"But when will he hold a solo presser?" - A whiny beltway press demands presidential pampering


The freedom of the press is one of the most cherished, inviolable rights under the US Constitution. The framers thought it critical because they believed that ultimately, it is not enough that the government derive its powers from the consent of the governed, but that in order to be just, such consent must constitute informed consent of the governed. 

Informing the governed: that is the purpose of the press. The sole reason the press is protected from the government rules, regulations, and restrictions on the content it can publish or spread is because the role of the press, in a democratic society, is to inform the public about what the government is doing without fearing retribution from that same government.

Central to the press's role to inform the public is, of course, information, and core to the press's Constitutional role of obtaining and publishing information is access. Access to government and business documents, data, personnel, and whistleblowers are so important that reporters would rather spend a few nights in a jail cell than divulge sources and methods that can compromise their access to information.

But it's important to remember that access is not the goal; information is. Access is a tool, a  means to an end, but the end goal is information.

And yet, access peddling - and access for access' sake - appears to have taken over the American beltway media scene. Whether that access leads to meaningful, new, and unique pieces of information - or even meaningful, new, and unique perspectives on information already available - has become secondary.

As access journalism has sought to replace information journalism, journalists have taken on new roles as well. Rather than letting the information they report be the star of the story, they have often sought out the limelight themselves. Whom they have access to has become more important than what they are able to shed light on. The size of their rolodexes has become more important than the depth of the information they are imparting to the public. Instead of fearless pursuit of the truth, they have dedicated themselves the egotistical pursuit of self-importance and begun to take umbrage when public officials fail to adequately pamper them.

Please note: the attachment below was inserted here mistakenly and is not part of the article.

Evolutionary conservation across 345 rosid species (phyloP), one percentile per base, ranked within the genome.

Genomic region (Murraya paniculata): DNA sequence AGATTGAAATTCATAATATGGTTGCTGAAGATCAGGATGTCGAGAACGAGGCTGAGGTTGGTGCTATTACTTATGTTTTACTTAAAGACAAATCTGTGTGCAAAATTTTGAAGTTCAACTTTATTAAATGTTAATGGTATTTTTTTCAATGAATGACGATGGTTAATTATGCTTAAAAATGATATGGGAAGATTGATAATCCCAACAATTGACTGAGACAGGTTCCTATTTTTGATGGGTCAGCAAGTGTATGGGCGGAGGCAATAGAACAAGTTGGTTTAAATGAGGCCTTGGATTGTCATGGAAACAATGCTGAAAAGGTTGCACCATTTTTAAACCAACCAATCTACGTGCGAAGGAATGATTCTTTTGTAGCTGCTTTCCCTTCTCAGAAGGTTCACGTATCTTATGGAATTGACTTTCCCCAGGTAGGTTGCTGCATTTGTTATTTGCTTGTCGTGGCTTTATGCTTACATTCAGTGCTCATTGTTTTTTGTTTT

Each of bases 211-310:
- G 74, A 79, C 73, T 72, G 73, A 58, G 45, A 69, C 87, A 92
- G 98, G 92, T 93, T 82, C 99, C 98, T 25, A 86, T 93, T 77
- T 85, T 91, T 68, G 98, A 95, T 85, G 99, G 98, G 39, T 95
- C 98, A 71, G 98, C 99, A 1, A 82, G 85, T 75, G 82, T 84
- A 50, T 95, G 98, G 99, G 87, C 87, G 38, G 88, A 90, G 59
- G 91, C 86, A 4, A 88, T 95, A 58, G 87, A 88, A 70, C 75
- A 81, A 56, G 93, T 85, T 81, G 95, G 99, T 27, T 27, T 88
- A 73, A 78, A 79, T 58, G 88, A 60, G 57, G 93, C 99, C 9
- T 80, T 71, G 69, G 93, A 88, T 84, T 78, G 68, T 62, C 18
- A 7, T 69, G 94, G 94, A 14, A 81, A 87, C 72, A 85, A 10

Nothing better explains the recent fake scandal over the fact that President Biden has not held a solo press conference with the esteemed members of the White House press corps since becoming president less than two months ago. His predecessors had held multiple press conferences by this point in their presidencies, they fret, and it's just so unfair that Joe Biden, a president who, after being denied a normal transition by his predecessor and being thrown in the middle of multiple crises from day one of his term, isn't making the pampering of beltway media's attention-hungry princes and princesses a higher priority.

It's not as though the media has been locked out of the information they need to keep the American public informed. In fact, White House Press Secretary Jen Psaki - who speaks for the President - has held a press briefing every single weekday Biden has been in office, including on the day of his inauguration, often with other important administration officials - including cabinet secretaries - briefing the press and thoroughly answering questions on critical policy issues.